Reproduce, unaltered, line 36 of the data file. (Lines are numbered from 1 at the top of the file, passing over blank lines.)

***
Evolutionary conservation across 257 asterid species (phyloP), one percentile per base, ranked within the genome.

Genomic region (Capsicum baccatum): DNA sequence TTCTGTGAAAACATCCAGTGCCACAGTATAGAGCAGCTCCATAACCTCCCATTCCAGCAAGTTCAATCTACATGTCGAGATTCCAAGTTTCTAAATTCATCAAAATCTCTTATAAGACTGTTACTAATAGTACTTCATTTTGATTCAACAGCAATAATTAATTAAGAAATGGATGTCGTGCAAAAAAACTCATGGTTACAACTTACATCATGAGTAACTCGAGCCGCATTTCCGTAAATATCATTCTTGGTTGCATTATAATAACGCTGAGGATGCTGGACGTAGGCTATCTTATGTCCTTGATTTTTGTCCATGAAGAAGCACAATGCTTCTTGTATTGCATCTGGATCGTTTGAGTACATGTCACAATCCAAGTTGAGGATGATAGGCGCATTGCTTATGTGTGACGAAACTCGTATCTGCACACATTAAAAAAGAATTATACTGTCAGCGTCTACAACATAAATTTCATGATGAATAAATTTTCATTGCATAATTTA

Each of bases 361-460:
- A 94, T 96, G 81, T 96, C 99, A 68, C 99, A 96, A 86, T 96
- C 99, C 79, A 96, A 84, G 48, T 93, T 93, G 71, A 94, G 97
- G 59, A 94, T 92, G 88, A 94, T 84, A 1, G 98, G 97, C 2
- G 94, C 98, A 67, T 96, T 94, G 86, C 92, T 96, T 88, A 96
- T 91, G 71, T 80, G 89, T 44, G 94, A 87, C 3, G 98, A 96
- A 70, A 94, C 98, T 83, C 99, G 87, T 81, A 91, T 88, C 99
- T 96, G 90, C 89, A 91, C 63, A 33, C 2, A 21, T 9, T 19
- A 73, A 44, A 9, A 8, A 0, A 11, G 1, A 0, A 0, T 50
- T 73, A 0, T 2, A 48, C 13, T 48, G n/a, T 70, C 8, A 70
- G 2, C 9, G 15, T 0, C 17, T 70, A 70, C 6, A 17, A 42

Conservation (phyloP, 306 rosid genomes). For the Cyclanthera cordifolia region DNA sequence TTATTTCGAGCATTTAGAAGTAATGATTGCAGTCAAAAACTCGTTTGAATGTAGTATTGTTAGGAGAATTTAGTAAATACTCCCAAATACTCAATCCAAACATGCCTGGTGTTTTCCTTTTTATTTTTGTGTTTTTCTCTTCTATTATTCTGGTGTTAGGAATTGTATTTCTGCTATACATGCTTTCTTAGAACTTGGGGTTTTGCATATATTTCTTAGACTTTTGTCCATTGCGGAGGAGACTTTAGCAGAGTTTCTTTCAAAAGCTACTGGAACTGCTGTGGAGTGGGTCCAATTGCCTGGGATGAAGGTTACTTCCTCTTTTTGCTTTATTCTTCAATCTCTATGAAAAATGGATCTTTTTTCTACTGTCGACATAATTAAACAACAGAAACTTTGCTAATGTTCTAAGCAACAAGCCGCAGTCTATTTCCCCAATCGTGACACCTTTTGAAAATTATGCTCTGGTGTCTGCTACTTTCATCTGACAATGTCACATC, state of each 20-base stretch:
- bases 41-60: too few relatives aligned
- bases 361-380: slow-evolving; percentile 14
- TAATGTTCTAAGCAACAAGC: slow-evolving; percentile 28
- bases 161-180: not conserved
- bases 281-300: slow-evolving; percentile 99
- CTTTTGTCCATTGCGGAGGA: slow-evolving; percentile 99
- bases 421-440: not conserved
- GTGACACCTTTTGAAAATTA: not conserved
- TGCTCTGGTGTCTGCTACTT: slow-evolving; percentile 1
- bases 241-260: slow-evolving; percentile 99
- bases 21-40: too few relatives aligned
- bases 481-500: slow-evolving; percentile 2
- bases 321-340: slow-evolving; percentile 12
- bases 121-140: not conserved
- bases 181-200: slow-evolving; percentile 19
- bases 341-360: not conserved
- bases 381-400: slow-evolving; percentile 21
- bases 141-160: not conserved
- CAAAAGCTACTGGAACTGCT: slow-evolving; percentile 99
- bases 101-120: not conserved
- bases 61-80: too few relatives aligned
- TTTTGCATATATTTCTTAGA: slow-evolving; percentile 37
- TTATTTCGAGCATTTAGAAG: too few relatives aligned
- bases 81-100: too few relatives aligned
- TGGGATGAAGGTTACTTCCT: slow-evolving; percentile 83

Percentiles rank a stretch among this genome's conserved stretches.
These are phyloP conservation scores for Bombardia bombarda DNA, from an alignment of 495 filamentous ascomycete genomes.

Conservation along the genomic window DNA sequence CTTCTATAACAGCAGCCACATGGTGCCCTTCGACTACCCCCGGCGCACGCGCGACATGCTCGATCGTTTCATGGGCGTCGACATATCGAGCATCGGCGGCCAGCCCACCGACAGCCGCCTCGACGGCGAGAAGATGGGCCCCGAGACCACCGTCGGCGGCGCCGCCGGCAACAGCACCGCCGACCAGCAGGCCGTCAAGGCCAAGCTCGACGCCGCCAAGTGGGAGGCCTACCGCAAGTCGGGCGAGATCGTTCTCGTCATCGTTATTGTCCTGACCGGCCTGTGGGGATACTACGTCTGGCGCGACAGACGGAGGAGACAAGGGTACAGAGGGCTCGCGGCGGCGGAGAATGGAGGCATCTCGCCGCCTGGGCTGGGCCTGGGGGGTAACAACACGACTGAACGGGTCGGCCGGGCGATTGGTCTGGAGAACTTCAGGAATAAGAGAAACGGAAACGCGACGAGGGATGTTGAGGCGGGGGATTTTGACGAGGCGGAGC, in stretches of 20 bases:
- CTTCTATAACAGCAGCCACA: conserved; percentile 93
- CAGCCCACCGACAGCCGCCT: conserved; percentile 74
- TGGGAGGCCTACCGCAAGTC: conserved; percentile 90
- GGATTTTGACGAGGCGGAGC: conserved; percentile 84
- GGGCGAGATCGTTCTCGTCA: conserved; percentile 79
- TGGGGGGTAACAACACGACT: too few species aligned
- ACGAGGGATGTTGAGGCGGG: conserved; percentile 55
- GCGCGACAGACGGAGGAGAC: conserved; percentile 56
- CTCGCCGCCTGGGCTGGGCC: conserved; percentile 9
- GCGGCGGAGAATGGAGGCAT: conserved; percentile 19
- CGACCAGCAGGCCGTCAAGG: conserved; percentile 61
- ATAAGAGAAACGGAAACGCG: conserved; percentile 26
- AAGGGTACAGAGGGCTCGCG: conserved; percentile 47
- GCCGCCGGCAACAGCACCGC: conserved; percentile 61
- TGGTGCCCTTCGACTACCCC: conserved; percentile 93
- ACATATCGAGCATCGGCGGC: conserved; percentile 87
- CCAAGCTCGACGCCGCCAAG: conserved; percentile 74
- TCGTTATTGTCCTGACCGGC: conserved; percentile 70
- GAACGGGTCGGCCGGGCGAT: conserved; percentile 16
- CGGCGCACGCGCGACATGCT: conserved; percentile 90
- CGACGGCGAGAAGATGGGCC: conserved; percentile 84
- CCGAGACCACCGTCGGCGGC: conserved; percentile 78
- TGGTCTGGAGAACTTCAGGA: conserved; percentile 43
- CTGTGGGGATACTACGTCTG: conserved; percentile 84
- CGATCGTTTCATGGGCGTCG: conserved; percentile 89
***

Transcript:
- TTTTGCATATATTTCTTAGA: slow-evolving; percentile 37